Government Report: March 28, 2007


House Drug Safety Bill Introduced With Three-Year DTC Advertising Moratorium
Representatives Henry Waxman, D-Calif., and Ed Markey, D-Mass., have introduced a bill that would impose a moratorium on direct-to-consumer advertising of newly introduced drugs for up to three years. The Enhancing Drug Safety and Innovation Act of 2007 (H.R. 1561) is a companion bill to one introduced by Sens. Ted Kennedy, D-Mass., and Mike Enzi, R-Wyo. Both bills would increase the Food and Drug Administration's authority over post-market dug safety research, but the Waxman-Markey bill differs in that it increases the possible moratorium from two years to three years. Both bills authorize the FDA to demand preclearance of drug advertising. The House legislation would also require the FDA to note that a drug is new on its packaging. The AAF opposes the advertising provisions of this bill, which we believe could not pass Constitutional scrutiny. Patients benefit from truthful information about new pharmaceuticals. Advertising motivates patients to see their doctors and begin the conversation about appropriate treatment options for a condition. Sens. Christopher Dodd, D-Conn., and Charles Grassley, R-Iowa, have introduced a bill (S. 468) that would modify the FDA's drug safety program but would not impose advertising moratoriums or require preclearance of ads.
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Two House Spyware Bills Introduced, One Receives Subcommittee Hearing
The House Subcommittee on Commerce, Trade and Consumer Protection of the House Committee on Energy and Commerce has held a hearing on H.R. 964, the Securely Protect Yourself Against Cyber Trespass Act (SPY ACT). Introduced by Rep. Edolphus Towns, D-N.Y., H.R. 964 would prohibit sending anyone software that collects personally identifiable information or otherwise takes over a computer. Fines would be imposed for violations of the provisions. Members of the advertising industry testifying at the hearing argued that the legislation could negatively affect legitimate advertising and that industry best practices do a better job of fighting intrusive software. In 2005, a similar bill passed the House but was not considered by the Senate.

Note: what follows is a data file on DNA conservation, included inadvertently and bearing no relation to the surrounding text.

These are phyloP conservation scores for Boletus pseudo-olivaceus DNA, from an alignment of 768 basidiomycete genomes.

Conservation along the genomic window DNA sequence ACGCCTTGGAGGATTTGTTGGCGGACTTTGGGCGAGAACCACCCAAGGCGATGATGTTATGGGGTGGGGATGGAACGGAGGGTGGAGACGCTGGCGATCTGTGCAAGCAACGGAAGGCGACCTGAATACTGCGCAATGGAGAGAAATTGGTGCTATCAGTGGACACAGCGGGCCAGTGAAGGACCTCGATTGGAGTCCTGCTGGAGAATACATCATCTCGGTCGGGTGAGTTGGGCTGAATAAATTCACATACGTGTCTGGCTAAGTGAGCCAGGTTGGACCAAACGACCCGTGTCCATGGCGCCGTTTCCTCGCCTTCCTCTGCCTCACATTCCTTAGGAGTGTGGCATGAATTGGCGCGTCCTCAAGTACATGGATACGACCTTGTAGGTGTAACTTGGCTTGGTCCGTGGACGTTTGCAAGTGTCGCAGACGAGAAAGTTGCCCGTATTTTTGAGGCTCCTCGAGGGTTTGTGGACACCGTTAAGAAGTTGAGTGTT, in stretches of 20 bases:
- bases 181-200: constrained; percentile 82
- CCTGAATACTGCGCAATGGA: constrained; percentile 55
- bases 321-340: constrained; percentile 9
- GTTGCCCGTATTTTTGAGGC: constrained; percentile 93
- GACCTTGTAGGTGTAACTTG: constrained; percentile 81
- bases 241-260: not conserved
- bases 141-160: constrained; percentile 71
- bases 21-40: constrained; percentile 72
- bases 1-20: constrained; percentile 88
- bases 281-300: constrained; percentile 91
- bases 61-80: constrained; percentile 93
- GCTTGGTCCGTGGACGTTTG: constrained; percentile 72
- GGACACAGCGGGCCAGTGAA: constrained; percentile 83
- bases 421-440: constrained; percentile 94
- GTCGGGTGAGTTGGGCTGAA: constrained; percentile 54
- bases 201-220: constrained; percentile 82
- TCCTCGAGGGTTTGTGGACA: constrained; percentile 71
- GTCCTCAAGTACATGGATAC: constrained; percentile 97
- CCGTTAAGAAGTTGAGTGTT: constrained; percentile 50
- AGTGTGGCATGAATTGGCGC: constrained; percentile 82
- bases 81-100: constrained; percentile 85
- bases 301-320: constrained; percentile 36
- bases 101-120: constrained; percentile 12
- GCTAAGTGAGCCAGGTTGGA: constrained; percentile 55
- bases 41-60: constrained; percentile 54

Additionally, Reps. Zoe Lofgren, D-Calif., and Bob Goodlatte, R-Va., have reintroduced their Internet Spyware Prevention Act (I-Spy Act), which would prohibit unauthorized installation of computer programs that collect personally identifiable information and hold violators criminally accountable, rather than impose fines. The bill (H.R. 1525) passed the House in 2005 but was never considered by the Senate.
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New Television Advertising Study Released
The Kaiser Family Foundation has released a study of food marketing to children on television, finding that children aged 2–17 see food marketing more than any other category of television advertising. According to the study, food advertising accounts for between 22 and 32 percent of all advertising viewed by children and accounts for half of the advertising during children's programming. Fifteen percent of all food advertising depicted children as physically active. The study was conducted in 2005 and used advertisements aired in 2004. Since then, 11 leading food and beverage companies have joined the National Advertising Review Council to form the Food and Beverage Guidelines Initiative, which aims to devote at least 50 percent of food marketing directed toward children to promoting healthier products and lifestyles. Additionally, the Children's Advertising Review Unit has recently revised its guidelines to provide greater oversight of children's advertising, including product placement on television.
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Kentucky Billboard Legislation Stalls
Legislation written to allow billboard owners to improve visibility of their advertising by controlling vegetation growth has stalled in the Kentucky legislature. Senate Bill 155 passed the Senate and was approved overwhelmingly by the House Transportation Committee but was not voted on by the full House before it adjourned this week, which means the bill must be reintroduced in the next session. Members of Kentucky ad clubs contacted the House speaker urging him to allow the bill to receive a vote. A copy of the alert sent to local clubs is available here.
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Joint Government Affairs Conference Registration Open
The 2007 Joint Government Affairs Conference is scheduled for May 2, 2007, at the Washington Post in Washington, D.C. The conference is sponsored by the AAF, as well as the American Association of Advertising Agencies and the Association of National Advertisers. Confirmed speakers to date include Federal Communications Commissioner Deborah Taylor Tate and Washington Post columnist David Broder. This event is free to all AAF members. To register, visit
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AAF Government Report will not be published for two weeks because Congress will be in recess.

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